There's nothing quite as disappointing as ordering or buying a nice bottle of wine, only to have it served at the wrong temperature. Whether you're serving red wine, white wine, sparkling wine or dessert wine, there's an ideal serving temperature that will bring out the best flavour in your beverage. In this blog post, we'll break down the ideal serving temperature for every type of wine, and provide tips on how to serve them at the right temperature even if you don't have a wine cooler!
Wine serving temperature guidelines
Why does wine serving temperature matter?
Serving wine too hot or cold can have an effect both on the wine's structure and the aromas that come through. Each style of wine has its own ideal temperature based on its body, the wine style, and its structure and flavour profile.
For example, a wine served too cold will lose its aromas, while a wine served too warm can taste alcoholic and unbalanced. As a general rule of thumb, the lighter-bodied the wine, the cooler it should be served, and vice-versa for fuller-bodied wines.
What if I have a wine cooler?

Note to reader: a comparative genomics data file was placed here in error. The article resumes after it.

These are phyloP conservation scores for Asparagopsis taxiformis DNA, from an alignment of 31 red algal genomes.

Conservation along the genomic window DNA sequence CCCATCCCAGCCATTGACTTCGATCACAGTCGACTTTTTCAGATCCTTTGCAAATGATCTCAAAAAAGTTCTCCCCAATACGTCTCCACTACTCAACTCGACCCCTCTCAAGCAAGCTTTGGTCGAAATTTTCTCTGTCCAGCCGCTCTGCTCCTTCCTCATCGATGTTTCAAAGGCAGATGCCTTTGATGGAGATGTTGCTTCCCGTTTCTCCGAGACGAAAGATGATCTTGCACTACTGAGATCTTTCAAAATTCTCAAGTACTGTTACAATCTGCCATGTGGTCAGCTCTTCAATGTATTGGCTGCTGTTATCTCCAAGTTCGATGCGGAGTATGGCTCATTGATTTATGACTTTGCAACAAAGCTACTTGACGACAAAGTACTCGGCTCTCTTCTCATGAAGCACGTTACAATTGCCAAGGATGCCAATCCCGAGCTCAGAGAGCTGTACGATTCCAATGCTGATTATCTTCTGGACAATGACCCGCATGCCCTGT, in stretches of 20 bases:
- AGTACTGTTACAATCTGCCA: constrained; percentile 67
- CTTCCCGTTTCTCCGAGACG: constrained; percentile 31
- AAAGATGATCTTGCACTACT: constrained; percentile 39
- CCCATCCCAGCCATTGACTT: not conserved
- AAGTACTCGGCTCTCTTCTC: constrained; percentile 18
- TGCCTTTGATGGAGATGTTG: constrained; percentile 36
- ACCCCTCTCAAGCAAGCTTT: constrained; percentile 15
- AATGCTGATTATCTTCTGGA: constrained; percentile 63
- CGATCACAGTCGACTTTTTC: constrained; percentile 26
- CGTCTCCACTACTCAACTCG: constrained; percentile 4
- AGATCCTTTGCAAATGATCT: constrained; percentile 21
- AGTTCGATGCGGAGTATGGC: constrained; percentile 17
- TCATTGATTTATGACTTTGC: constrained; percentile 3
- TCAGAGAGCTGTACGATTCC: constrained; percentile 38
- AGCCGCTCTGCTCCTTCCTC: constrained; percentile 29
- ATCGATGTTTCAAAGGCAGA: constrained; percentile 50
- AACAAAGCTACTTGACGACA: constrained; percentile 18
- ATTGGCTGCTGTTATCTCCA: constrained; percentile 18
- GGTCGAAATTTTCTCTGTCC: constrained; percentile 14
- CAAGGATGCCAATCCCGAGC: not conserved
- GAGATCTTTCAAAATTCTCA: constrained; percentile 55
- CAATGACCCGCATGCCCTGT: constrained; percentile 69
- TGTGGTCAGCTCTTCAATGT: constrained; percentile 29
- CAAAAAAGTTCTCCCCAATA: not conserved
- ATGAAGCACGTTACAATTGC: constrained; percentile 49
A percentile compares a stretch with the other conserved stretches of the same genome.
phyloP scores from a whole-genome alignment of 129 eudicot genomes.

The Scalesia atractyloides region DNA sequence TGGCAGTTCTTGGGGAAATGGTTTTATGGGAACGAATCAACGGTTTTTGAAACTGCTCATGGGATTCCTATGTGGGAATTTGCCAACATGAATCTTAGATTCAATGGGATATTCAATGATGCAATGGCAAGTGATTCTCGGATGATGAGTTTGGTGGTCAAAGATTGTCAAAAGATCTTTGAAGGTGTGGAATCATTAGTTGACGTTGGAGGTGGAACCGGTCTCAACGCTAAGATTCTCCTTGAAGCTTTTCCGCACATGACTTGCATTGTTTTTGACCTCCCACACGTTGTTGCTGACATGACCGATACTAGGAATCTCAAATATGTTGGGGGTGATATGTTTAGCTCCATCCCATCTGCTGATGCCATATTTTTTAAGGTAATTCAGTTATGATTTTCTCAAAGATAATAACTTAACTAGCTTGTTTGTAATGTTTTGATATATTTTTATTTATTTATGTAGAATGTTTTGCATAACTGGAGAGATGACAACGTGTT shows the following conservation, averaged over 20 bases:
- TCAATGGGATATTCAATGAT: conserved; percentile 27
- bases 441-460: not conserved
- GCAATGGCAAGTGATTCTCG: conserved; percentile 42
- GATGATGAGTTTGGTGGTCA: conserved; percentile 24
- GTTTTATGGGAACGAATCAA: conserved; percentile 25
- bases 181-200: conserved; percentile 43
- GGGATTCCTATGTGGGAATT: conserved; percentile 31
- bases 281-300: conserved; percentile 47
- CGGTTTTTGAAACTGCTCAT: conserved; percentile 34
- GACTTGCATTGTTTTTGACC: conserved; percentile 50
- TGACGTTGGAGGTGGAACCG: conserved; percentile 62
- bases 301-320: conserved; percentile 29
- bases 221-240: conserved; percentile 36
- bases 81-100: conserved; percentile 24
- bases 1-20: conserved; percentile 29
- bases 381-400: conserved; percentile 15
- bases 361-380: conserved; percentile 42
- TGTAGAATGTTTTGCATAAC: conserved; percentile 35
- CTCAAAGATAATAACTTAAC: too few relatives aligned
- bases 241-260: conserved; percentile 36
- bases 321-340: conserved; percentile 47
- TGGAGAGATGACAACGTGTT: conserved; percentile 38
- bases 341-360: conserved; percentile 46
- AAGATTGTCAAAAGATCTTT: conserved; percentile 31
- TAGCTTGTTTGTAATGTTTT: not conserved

If you have a specialised temperature-controlled wine cooler like a Vintec, then achieving the perfect serving temperature for your wine is easy! Especially if you have a multi-zone wine cooler. Just set the wine cooler to the correct temperature for the type of wine inside, which you'll find in this article, and voila!
If your wine cooler is not multi-zone, and you want to store all different kinds of wine in it, set it to "wine cellar temperature' which is around 13°C.
What if I don't have a wine cooler?
If you're storing your wines at room temperature or keeping most of your white wine in the fridge, below is a wine temperature serving guide that covers the proper temperature for every type of wine, and how to achieve it using nothing but your fridge.
What is the ideal wine serving temperature for sparkling wines and Champagne?
Sparkling wines like Champagne and Prosecco should be served at around 5°C. This isn't quite ice-cold temperature, but it's close. Basically, you want to serve these when you take them out of the fridge immediately.